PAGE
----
In a small studio apartment on the corner of First and Daniel, a mother daughter duo is preparing to learn their first pole dance.
“Aww! This makes me miss my mom,” said Cassie Landry, that day’s instructor, as she dims the lights. “Her and I pole together all of the time!”
Two metal poles are all that fill the living room of this apartment turned pole dance studio. From the back corner, a red lamp casts a crimson glow, setting the mood for today’s practice. The studio’s white walls are completely naked, barring an arrangement of black bejeweled letters reminding class-goers that they are “GORGEOUS.” Mirrors are consciously neglected from the studio’s décor.
“No mirrors. We just want people to focus on how it feels,” says Landry. “If it feels good, then it looks damn good.”
At its core, that’s what pole dancing is all about: confidence.
“I always feel so powerful after I pole,” said Landry. “It has helped me own my body in a way that I could never do before.”
Landry began pole dancing four years ago, at the beginning of the pole fitness boom. The pole movement has exploded in the past five years thanks in large part to actress Sheila Kelly. Kelly played the part of a stripper in Dancing at the Blue Iguana, a role that introduced her to the power of poling. She then authored a book titled S Factor, in which she created an entire feminine workout movement centered on pole dancing. Kelly founded a chain of pole fitness studios, but since the release of her book, independent studios have been popping up all over the country.
“She got it out of the closet and worked to make it less of a taboo thing,” Landry said.
Dynamic Fitness, where Landry instructs, is the only pole fitness studio in Champaign-Urbana. Dynamic Fitness was founded this past year by Miranda Dashut, a recent U of I grad who interned over the summer at a pole studio in her homewtown, Naperville, Ill.; she also recieved her official pole instructing certification from the National Pole Fitness Association. Last semester, Dashut and another student founded the first official pole dancing RSO at U of I, Illini Pole Fitness. Landry, a graduate student, is now the head of Illini Fitness, which is populated by about 30 paying members. Landry and Dashut said that when the club started, many of the members were first-timers with no previous poling experience, but since the opening of Dynamic Fitness, six or seven highly advanced dancers from the area have joined the studio.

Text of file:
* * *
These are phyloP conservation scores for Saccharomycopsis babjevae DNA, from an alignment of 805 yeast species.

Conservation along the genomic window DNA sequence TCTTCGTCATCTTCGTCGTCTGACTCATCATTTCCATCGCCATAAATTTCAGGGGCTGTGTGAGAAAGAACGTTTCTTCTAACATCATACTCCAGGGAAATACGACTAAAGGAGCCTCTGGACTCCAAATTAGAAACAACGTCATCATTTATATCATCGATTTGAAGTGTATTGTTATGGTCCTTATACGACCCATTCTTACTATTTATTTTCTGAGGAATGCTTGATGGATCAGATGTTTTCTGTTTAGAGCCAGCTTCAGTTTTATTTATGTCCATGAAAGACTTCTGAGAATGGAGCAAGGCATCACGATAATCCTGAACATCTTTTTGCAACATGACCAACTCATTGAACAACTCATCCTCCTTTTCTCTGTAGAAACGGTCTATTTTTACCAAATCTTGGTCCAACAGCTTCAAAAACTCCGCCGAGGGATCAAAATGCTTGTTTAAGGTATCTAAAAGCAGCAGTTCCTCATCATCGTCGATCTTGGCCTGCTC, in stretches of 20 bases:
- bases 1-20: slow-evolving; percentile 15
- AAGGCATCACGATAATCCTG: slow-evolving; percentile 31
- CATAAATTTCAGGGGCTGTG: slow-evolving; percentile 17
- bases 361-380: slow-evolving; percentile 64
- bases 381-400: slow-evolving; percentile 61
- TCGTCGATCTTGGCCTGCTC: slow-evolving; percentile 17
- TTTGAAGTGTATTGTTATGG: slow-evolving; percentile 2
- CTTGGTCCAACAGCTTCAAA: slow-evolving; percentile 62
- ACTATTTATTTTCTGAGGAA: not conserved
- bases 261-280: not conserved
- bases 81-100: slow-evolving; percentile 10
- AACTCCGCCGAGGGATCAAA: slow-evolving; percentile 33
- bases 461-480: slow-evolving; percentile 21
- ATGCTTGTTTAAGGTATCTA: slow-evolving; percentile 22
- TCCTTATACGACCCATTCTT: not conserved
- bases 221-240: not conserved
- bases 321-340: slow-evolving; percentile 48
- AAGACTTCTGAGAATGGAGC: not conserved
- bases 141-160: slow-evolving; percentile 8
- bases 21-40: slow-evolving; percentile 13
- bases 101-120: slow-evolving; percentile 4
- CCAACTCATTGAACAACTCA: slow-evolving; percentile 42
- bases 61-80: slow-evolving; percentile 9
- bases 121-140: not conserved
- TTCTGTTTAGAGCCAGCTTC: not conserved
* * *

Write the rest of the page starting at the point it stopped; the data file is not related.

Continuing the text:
“These dancers are coming out of the woodwork,” said Landry.
Part of poling’s allure is the sense of power and uniqueness that it gives to dancers. It is sport that has zero tolerance for inhibition and hesitation. The only way to get better and execute more complicated moves is to embrace your body and “own it.”
“As long as you aren’t worrying about what other people are thinking or about doing it wrong, then you’ll advance,” said Landry.
The essence of pole may be flirty, fun and sometimes sexual, but pole fitness classes are not intended for a captive, male audience.
“It’s really by historical accident that poles were introduced into strip clubs. People tend to associate such undesirable qualities with pole, and I think it’s our job to change that,” Landry said.
Historically, women’s gyrating hips were not always intended for male titillation. In centuries past, undulating hip movements were expressions of the female body’s power and were often used to promote fertility. Some of the earliest pole dances can be traced back to ancient, African fertility ceremonies where women would dance around pole-like objects.
“Pole dancing has existed in multiple cultures throughout history. In China, pole acrobatics has been around for centuries, and in India, there is a type of pole dance that is only for men, not at all sexual and really quite challenging,” Landry said. “It wasn’t until 1956 that the first pole dance was recognized in an exotic club.”
As a workout, poling emphasizes strength training more than aerobics, primarily working out the arm and back muscles. However, because most of the time the dancer is hanging by only their hands, most of the strength needed for pole comes from the area between the elbow and fingertips.
“I did ballet for about 15 or 16 years, lots of classical training, so I was very flexible and very fit, but I’ve never had the strength that I have now,” Landry said. “My arms, my back and especially my hands are all so strong. I have this death grip. My husband gives me the mustard jars to open now!”
While poling is typically associated with females, both Dynamic Fitness and Illini Fitness are open to teaching males, even if one has yet to sign up.
“I’ve talked with two male theater majors who do trapeze about doing some personal training. I’ve also been contacted by a few male cheerleaders who are interested in getting the cheerleading squad involved,” Landry said.
Dashut said that tension poles have a weight limit of 250 pounds, but anchored poles can accomodate just about any body size, so pole is not necesarily restricted by body type. Nor is poling reastricted to age, as today’s mother daughter pair is proving. The two are learning the three most basic poling manuevers: the pole dance, the catchspin and the fireman.
“You’re both so graceful,” Landry said as she walked them through their last trick. “It’s weird, I can tell you are mom and daughter just by the similar way you move around the pole.”
The two left looking satisfied and promised to come back for more. Mom says she thinks she’ll want one installed in her house.
“Anyone who is scared to try it, I always tell them that really have nothing to lose,” Dashut said. “Chances are, you’ll have found your new favorite way to work out.”